Stephen Batchelor offered a dharma talk on 5 July 2020 at an online meeting of the Community Meditation Center (CMC), which is located on Manhattan’s Upper West Side in New York City, USA. CMC offers instruction and practice in Vipassana (Insight) meditation and in-depth explorations into the teachings of the Buddha.
Stephen’s talk was on ‘Everyday Nirvana.’ In contrast to most traditional Buddhists, who conceive of nirvana as an end state or experience of the unconditioned, of complete and ultimate freedom from the poisons of greed, hatred, and confusion, Stephen emphasized that nirvana should be understood instead as an experience of the cessation of reactivity. At these times, whether for a moment or for longer periods, the three poisons don’t dominate our minds and we are able to experience a sense of freedom, stillness, and stability. From this dharmic ground, we are then able to respond to life’s 10,000 joys and sorrows in a skillful and compassionate way.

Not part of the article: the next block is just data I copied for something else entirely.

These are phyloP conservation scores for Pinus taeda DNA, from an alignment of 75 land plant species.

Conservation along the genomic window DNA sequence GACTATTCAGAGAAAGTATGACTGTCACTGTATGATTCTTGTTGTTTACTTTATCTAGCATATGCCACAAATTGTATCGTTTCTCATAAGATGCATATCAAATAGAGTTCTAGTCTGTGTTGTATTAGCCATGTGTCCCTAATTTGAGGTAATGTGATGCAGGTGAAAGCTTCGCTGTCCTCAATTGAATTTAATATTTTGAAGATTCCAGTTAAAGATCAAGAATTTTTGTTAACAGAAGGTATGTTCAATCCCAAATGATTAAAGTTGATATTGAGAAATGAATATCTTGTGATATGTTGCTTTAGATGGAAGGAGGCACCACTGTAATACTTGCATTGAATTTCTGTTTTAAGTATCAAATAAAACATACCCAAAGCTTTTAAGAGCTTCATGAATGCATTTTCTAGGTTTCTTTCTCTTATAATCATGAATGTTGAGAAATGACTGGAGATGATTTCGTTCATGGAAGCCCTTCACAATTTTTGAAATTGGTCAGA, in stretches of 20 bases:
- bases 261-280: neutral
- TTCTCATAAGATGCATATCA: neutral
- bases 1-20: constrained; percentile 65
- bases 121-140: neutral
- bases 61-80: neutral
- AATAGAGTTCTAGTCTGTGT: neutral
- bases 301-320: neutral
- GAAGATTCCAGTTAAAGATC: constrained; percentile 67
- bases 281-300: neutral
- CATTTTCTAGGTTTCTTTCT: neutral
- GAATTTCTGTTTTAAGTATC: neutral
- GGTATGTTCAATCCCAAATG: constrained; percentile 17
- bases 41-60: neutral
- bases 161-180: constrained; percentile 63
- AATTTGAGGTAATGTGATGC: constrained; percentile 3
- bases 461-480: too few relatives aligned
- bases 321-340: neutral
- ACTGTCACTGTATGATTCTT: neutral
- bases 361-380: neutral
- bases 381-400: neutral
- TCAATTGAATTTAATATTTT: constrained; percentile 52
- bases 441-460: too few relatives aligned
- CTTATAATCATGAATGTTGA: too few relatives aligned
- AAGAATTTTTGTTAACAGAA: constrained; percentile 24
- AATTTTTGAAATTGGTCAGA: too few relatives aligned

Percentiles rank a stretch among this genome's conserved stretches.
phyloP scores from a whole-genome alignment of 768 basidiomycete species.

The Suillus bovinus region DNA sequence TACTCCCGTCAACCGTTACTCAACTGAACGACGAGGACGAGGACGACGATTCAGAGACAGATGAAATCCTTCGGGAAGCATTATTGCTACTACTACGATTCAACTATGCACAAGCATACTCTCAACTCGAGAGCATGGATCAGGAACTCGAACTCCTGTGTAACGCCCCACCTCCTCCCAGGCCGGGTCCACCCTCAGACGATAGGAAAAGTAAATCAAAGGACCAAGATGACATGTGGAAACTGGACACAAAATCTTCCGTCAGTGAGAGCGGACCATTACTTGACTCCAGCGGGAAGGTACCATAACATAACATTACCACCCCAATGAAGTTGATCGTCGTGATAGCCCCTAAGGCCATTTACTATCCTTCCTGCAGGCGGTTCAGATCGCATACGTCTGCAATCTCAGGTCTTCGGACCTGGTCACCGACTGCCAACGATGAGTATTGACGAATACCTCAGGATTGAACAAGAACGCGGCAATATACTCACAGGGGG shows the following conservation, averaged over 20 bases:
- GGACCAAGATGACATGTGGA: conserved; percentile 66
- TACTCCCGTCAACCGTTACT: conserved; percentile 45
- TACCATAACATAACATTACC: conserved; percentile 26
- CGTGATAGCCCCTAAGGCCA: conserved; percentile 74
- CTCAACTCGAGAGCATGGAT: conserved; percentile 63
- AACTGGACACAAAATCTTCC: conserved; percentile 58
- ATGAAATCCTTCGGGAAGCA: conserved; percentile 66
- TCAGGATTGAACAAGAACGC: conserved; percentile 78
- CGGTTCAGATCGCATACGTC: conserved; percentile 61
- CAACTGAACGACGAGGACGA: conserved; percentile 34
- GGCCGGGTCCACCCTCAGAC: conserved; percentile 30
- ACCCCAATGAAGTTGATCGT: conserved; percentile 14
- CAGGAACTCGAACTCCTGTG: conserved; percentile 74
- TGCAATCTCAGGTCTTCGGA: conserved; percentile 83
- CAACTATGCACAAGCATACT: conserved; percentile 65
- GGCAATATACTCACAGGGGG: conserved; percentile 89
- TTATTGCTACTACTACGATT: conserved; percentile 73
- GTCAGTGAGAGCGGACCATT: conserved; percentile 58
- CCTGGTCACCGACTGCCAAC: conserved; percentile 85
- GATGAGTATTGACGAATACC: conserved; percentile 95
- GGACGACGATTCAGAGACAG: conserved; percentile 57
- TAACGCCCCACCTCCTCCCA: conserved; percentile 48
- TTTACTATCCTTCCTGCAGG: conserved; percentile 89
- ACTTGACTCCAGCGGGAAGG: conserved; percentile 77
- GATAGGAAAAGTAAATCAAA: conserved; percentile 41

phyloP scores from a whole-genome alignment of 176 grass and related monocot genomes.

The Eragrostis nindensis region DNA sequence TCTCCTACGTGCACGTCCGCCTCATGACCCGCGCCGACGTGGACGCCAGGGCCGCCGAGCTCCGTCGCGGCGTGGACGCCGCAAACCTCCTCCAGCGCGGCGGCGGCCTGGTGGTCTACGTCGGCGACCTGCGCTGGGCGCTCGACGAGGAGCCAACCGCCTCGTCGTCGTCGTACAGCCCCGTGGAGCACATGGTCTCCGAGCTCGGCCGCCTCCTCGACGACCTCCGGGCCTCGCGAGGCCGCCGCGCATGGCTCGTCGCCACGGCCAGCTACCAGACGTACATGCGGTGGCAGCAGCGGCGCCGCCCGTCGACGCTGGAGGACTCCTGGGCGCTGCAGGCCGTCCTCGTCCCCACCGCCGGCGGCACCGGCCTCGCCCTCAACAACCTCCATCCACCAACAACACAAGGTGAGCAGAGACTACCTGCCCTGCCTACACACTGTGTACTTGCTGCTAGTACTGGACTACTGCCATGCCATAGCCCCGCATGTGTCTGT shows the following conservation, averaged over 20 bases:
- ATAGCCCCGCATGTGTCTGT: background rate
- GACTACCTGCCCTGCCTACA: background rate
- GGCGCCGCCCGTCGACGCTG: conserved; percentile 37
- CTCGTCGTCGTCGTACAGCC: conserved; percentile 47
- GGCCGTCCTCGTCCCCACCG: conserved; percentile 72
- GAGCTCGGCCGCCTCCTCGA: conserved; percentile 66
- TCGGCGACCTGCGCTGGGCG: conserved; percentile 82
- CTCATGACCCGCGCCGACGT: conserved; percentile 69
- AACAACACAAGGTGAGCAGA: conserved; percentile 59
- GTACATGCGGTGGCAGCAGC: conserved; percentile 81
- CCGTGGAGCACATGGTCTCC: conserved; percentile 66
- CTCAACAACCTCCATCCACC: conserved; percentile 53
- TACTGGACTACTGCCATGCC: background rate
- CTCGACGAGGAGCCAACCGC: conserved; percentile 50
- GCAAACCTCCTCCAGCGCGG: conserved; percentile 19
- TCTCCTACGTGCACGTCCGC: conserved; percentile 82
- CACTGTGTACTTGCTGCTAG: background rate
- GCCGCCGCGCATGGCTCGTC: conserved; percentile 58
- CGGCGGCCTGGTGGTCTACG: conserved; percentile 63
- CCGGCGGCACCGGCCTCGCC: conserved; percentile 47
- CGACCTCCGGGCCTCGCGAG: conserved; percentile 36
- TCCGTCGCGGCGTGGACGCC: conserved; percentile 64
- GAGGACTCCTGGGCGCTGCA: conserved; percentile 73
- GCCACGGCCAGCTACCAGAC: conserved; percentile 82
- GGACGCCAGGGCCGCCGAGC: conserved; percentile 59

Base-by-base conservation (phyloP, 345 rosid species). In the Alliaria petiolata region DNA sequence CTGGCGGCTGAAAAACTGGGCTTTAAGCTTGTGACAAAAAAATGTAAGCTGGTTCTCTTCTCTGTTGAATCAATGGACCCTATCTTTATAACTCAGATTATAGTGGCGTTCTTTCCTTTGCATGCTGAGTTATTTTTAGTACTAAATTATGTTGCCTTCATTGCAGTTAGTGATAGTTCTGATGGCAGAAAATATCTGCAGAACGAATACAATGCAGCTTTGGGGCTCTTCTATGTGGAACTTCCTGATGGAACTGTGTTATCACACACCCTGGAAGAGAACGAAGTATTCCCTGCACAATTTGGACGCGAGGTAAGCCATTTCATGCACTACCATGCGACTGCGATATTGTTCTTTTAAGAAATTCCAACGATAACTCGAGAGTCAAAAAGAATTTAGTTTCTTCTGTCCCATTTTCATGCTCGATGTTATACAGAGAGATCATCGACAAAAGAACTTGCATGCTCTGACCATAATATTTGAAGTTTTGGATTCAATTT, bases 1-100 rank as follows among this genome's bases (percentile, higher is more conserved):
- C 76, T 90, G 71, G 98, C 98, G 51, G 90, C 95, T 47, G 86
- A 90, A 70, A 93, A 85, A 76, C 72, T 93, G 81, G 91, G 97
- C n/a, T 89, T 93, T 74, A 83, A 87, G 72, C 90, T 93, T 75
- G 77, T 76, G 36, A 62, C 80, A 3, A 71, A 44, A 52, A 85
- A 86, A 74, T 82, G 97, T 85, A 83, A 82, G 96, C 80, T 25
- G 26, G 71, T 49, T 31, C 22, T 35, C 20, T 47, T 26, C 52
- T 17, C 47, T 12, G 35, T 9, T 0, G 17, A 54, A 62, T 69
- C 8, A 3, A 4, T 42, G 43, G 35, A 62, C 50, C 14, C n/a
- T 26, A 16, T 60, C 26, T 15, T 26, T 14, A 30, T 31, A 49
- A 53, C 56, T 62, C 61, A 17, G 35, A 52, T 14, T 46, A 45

Rather than view nirvana as the goal of practice, Stephen believes it should be the center of our practice, a crucial dimension of the fourfold task to 1) Embrace life, 2) Let go of what arises, 3) See its ceasing (this is the nirvanic dimension), and 4) Act!, i.e. live one’s life in a mindful, wise, compassionate, and caring way based on recognizing the conditionality of life and the potential to be free of reactivity.
The goal of the fourfold task is to awaken ourselves and others in order to promote human flourishing in this world. By freeing us from the three poisons and freeing us to live skillfully, the experience of nirvana allows us to contribute to a process of individual awakening and, as Stephen has termed it, a ‘culture of awakening’.